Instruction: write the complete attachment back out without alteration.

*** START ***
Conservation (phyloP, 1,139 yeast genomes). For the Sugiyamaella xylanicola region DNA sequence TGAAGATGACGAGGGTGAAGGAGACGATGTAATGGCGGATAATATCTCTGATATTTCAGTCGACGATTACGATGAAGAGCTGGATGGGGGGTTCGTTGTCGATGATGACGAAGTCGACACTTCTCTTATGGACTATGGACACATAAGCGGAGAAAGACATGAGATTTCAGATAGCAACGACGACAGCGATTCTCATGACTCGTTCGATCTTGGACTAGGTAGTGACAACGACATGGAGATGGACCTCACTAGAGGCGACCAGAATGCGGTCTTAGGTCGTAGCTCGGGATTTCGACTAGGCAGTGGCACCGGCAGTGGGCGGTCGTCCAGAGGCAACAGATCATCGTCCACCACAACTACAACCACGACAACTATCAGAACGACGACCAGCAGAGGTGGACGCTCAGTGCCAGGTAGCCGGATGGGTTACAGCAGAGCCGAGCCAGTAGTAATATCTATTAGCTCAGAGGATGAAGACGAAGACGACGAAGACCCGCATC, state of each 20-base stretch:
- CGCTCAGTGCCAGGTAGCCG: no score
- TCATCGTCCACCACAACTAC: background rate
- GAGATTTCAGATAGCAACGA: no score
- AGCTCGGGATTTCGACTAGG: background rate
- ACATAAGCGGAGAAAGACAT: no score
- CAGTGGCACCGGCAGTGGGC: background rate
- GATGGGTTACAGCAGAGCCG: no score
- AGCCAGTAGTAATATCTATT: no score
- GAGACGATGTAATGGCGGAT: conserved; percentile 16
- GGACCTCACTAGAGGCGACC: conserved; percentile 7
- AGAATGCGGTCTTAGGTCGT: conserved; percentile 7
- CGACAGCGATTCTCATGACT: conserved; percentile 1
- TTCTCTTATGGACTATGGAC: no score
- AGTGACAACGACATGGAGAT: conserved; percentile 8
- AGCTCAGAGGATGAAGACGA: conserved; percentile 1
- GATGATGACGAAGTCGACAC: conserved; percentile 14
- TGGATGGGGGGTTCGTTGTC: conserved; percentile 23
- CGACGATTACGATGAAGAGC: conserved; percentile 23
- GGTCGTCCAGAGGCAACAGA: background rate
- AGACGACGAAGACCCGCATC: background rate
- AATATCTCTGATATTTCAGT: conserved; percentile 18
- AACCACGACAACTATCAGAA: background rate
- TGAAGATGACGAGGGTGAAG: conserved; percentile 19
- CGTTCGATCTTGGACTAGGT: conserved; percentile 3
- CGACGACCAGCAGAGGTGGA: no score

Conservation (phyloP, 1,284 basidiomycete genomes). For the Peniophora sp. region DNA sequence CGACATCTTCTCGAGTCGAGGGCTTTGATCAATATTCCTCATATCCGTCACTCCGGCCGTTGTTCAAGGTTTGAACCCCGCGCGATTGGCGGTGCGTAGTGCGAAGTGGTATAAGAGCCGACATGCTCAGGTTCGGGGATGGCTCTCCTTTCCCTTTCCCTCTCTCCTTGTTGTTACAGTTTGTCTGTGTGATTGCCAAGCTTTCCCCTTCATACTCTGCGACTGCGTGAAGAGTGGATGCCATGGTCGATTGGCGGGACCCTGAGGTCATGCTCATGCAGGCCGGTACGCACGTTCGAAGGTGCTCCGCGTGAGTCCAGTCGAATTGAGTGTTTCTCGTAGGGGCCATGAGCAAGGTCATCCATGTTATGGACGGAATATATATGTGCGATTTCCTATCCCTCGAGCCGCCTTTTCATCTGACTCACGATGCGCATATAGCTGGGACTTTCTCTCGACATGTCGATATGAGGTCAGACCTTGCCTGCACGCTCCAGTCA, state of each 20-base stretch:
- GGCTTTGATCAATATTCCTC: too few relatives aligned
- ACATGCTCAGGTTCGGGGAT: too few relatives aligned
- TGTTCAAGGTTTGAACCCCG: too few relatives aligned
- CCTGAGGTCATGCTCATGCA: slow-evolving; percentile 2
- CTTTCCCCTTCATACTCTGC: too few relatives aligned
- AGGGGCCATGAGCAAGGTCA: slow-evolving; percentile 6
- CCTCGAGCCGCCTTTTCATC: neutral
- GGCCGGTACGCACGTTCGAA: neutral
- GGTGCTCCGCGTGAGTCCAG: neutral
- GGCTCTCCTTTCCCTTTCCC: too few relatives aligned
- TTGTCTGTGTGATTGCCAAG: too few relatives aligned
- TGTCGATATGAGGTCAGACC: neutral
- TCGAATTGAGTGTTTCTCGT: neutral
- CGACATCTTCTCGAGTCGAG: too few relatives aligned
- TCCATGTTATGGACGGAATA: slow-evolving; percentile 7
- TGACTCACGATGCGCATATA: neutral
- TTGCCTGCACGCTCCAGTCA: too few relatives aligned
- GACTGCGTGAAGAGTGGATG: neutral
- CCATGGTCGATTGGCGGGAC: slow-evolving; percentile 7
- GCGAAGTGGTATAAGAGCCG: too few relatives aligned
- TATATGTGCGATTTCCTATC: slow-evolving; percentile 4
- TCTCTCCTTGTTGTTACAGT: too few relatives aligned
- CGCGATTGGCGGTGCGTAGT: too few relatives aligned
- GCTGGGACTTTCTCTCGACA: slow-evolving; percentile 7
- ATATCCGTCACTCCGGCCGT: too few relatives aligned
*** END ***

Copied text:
Conservation (phyloP, 1,139 yeast genomes). For the Sugiyamaella xylanicola region DNA sequence TGAAGATGACGAGGGTGAAGGAGACGATGTAATGGCGGATAATATCTCTGATATTTCAGTCGACGATTACGATGAAGAGCTGGATGGGGGGTTCGTTGTCGATGATGACGAAGTCGACACTTCTCTTATGGACTATGGACACATAAGCGGAGAAAGACATGAGATTTCAGATAGCAACGACGACAGCGATTCTCATGACTCGTTCGATCTTGGACTAGGTAGTGACAACGACATGGAGATGGACCTCACTAGAGGCGACCAGAATGCGGTCTTAGGTCGTAGCTCGGGATTTCGACTAGGCAGTGGCACCGGCAGTGGGCGGTCGTCCAGAGGCAACAGATCATCGTCCACCACAACTACAACCACGACAACTATCAGAACGACGACCAGCAGAGGTGGACGCTCAGTGCCAGGTAGCCGGATGGGTTACAGCAGAGCCGAGCCAGTAGTAATATCTATTAGCTCAGAGGATGAAGACGAAGACGACGAAGACCCGCATC, state of each 20-base stretch:
- CGCTCAGTGCCAGGTAGCCG: no score
- TCATCGTCCACCACAACTAC: background rate
- GAGATTTCAGATAGCAACGA: no score
- AGCTCGGGATTTCGACTAGG: background rate
- ACATAAGCGGAGAAAGACAT: no score
- CAGTGGCACCGGCAGTGGGC: background rate
- GATGGGTTACAGCAGAGCCG: no score
- AGCCAGTAGTAATATCTATT: no score
- GAGACGATGTAATGGCGGAT: conserved; percentile 16
- GGACCTCACTAGAGGCGACC: conserved; percentile 7
- AGAATGCGGTCTTAGGTCGT: conserved; percentile 7
- CGACAGCGATTCTCATGACT: conserved; percentile 1
- TTCTCTTATGGACTATGGAC: no score
- AGTGACAACGACATGGAGAT: conserved; percentile 8
- AGCTCAGAGGATGAAGACGA: conserved; percentile 1
- GATGATGACGAAGTCGACAC: conserved; percentile 14
- TGGATGGGGGGTTCGTTGTC: conserved; percentile 23
- CGACGATTACGATGAAGAGC: conserved; percentile 23
- GGTCGTCCAGAGGCAACAGA: background rate
- AGACGACGAAGACCCGCATC: background rate
- AATATCTCTGATATTTCAGT: conserved; percentile 18
- AACCACGACAACTATCAGAA: background rate
- TGAAGATGACGAGGGTGAAG: conserved; percentile 19
- CGTTCGATCTTGGACTAGGT: conserved; percentile 3
- CGACGACCAGCAGAGGTGGA: no score

Conservation (phyloP, 1,284 basidiomycete genomes). For the Peniophora sp. region DNA sequence CGACATCTTCTCGAGTCGAGGGCTTTGATCAATATTCCTCATATCCGTCACTCCGGCCGTTGTTCAAGGTTTGAACCCCGCGCGATTGGCGGTGCGTAGTGCGAAGTGGTATAAGAGCCGACATGCTCAGGTTCGGGGATGGCTCTCCTTTCCCTTTCCCTCTCTCCTTGTTGTTACAGTTTGTCTGTGTGATTGCCAAGCTTTCCCCTTCATACTCTGCGACTGCGTGAAGAGTGGATGCCATGGTCGATTGGCGGGACCCTGAGGTCATGCTCATGCAGGCCGGTACGCACGTTCGAAGGTGCTCCGCGTGAGTCCAGTCGAATTGAGTGTTTCTCGTAGGGGCCATGAGCAAGGTCATCCATGTTATGGACGGAATATATATGTGCGATTTCCTATCCCTCGAGCCGCCTTTTCATCTGACTCACGATGCGCATATAGCTGGGACTTTCTCTCGACATGTCGATATGAGGTCAGACCTTGCCTGCACGCTCCAGTCA, state of each 20-base stretch:
- GGCTTTGATCAATATTCCTC: too few relatives aligned
- ACATGCTCAGGTTCGGGGAT: too few relatives aligned
- TGTTCAAGGTTTGAACCCCG: too few relatives aligned
- CCTGAGGTCATGCTCATGCA: slow-evolving; percentile 2
- CTTTCCCCTTCATACTCTGC: too few relatives aligned
- AGGGGCCATGAGCAAGGTCA: slow-evolving; percentile 6
- CCTCGAGCCGCCTTTTCATC: neutral
- GGCCGGTACGCACGTTCGAA: neutral
- GGTGCTCCGCGTGAGTCCAG: neutral
- GGCTCTCCTTTCCCTTTCCC: too few relatives aligned
- TTGTCTGTGTGATTGCCAAG: too few relatives aligned
- TGTCGATATGAGGTCAGACC: neutral
- TCGAATTGAGTGTTTCTCGT: neutral
- CGACATCTTCTCGAGTCGAG: too few relatives aligned
- TCCATGTTATGGACGGAATA: slow-evolving; percentile 7
- TGACTCACGATGCGCATATA: neutral
- TTGCCTGCACGCTCCAGTCA: too few relatives aligned
- GACTGCGTGAAGAGTGGATG: neutral
- CCATGGTCGATTGGCGGGAC: slow-evolving; percentile 7
- GCGAAGTGGTATAAGAGCCG: too few relatives aligned
- TATATGTGCGATTTCCTATC: slow-evolving; percentile 4
- TCTCTCCTTGTTGTTACAGT: too few relatives aligned
- CGCGATTGGCGGTGCGTAGT: too few relatives aligned
- GCTGGGACTTTCTCTCGACA: slow-evolving; percentile 7
- ATATCCGTCACTCCGGCCGT: too few relatives aligned